Suppose you are subjected to a roadside random breath-test one Saturday morning. You had some drinks the evening before, and you blow 0.063, putting you above the legal limit of 0.05. You are taken to the local police station, where in accordance with ordinary procedures, you are subjected to a breath analysis, which returns a result of 0.054, a little lower, but still above the limit. As is your right, you request a blood analysis, which takes place almost one hour later, and returns a result of 0.049, which puts you UNDER the legal limit by a whisker. You are charged with low-range drink-driving. Does the Court rely on the breath analysis, or the blood analysis? Do you win or do you lose?
This was the precise situation Thomas Bignill found himself in when he was charged with drink-driving on 19 April 2014 at Neutral Bay. After the charge was dismissed by Magistrate Pierce in the Downing Centre Local Court, the Director of Public Prosecutions (DPP) took over the matter and appealed it to the Supreme Court, where Justice Adamson granted the DPP’s appeal. Bignill appealed to the Court of Appeal, and lost.
The Court of Appeal held that Sch 3 cl (31) of the Road Transport Act 2013 provides that EITHER the result of the breath analysis or the blood analysis may be relied on by the prosecution as presumptive proof of what the defendant’s blood alcohol concentration was at the time they were driving. Importantly, the court held that there is no preference either towards blood results or breath results. The only potential relevance differing results could have could be in the situation where the breath result is vastly higher than the blood result – which might suggest that the breath analysis equipment was faulty. In that case, the defendant would have a chance at satisfying the relevant legal test, which is, that on the balance of probabilities, it was more likely than not that at the time of driving, their blood alcohol concentration was under the legal limit.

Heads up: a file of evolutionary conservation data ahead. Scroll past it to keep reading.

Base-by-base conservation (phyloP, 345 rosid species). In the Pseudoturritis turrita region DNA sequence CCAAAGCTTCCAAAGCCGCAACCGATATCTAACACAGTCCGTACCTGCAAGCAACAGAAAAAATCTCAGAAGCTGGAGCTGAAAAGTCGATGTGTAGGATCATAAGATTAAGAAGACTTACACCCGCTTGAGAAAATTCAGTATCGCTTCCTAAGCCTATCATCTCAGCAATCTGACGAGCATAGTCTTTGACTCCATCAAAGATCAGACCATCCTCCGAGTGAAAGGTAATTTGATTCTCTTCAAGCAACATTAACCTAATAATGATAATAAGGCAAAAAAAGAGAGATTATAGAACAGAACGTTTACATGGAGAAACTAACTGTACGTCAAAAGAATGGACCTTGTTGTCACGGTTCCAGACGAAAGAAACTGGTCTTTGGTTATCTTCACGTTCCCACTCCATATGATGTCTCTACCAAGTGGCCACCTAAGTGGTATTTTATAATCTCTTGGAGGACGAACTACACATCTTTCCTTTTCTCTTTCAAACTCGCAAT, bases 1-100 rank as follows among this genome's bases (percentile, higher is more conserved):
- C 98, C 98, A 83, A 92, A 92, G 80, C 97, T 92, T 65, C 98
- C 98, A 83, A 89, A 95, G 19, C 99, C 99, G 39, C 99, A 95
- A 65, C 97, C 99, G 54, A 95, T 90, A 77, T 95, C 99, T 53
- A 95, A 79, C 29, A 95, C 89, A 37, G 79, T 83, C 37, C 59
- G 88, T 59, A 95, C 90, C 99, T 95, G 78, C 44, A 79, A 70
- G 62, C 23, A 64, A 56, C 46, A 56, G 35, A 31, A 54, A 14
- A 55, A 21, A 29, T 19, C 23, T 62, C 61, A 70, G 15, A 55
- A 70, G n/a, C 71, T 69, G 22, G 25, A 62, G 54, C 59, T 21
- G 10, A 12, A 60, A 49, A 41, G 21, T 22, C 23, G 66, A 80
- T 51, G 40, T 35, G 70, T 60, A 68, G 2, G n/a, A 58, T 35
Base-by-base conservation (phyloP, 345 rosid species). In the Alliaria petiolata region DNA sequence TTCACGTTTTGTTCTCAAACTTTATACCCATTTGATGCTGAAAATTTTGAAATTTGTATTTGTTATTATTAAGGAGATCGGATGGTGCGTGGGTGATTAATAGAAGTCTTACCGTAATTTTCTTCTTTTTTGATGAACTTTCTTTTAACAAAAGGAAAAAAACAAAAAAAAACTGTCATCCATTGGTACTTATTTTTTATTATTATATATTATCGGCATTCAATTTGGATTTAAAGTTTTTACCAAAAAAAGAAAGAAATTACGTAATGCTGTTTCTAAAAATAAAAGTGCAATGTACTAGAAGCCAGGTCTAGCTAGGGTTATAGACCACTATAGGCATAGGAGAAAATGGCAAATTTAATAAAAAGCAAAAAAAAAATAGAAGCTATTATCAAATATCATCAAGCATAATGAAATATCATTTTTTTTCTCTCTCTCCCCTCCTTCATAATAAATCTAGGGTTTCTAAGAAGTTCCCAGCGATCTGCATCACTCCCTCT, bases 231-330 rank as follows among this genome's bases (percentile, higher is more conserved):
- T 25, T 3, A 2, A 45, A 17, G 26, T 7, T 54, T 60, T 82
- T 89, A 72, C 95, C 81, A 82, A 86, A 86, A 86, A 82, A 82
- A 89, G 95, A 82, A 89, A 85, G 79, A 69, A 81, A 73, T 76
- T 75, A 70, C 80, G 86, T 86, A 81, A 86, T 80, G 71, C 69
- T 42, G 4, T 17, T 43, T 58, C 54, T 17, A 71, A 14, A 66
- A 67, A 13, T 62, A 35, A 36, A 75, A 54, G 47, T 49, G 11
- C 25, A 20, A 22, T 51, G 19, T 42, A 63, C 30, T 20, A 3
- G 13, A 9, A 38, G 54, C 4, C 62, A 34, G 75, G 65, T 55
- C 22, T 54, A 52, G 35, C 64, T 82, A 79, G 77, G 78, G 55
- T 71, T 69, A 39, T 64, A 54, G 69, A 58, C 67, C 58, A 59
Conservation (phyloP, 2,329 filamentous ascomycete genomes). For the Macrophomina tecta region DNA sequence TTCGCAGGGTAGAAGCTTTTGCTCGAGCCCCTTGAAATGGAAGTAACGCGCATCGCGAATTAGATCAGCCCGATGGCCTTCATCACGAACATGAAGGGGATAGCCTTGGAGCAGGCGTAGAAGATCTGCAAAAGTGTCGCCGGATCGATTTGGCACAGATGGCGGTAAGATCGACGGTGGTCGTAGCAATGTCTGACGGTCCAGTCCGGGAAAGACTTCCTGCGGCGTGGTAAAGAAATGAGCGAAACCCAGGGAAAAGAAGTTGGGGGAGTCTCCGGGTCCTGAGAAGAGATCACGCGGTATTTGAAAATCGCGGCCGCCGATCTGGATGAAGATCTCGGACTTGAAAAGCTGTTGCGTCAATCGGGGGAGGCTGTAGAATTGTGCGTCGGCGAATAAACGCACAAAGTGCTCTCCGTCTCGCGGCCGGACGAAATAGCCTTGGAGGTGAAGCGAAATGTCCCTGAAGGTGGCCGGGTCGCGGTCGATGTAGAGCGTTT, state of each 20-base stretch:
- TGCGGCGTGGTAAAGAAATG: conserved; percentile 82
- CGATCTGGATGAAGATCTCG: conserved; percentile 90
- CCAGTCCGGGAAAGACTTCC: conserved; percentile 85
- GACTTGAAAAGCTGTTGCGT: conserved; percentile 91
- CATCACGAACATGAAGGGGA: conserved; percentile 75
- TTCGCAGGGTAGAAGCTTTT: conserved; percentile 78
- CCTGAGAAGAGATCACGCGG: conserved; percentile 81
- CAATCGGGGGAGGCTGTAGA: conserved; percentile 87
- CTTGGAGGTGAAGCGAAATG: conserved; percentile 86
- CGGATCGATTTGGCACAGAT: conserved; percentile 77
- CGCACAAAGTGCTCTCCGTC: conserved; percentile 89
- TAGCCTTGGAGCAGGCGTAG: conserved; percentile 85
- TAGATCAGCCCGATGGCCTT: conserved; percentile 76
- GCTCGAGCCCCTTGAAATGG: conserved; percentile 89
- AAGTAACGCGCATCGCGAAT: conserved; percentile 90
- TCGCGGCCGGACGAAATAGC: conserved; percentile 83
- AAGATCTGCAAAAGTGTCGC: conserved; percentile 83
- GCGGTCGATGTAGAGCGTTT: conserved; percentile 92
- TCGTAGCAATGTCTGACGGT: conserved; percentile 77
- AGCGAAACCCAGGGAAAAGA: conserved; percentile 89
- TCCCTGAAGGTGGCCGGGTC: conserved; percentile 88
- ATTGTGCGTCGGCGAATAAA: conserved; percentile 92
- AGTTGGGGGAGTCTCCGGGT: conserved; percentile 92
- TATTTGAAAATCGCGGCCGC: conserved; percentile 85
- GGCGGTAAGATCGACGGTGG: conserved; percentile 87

The decision makes sense. If Bignill were successful, it would mean that drivers who blew over the limit at the roadside breath test could wait around until their breath is analysed at the police station, and if just over the limit, wait around a bit longer until a person qualified to take blood (that is, presumably a nurse and not a constable), is made available and takes the blood. Precious minutes, in this case, around one-and-a-half hours, elapse by the time the blood test is taken, giving the driver the opportunity for their blood to return to the legal limit. It would provide drivers an opportunity to ‘game’ the system, and rely on their state of intoxication hours after their driving, which is a bit of an unfair advantage. (Notwithstanding that blood alcohol concentrations can increase after driving (for instance, if you down a bottle of whiskey moments before being pulled over and breath tested).)
This decision makes it clear: if EITHER the breath analysis or the blood analysis shows you to be over the limit, you’re cactus (and perhaps you should have faked some chest pains, but that’s not something we would joke about).
You can read the Court of Appeal decision here.Know Your Rights
Image credit: Emma Partridge and Sydney Morning Herald
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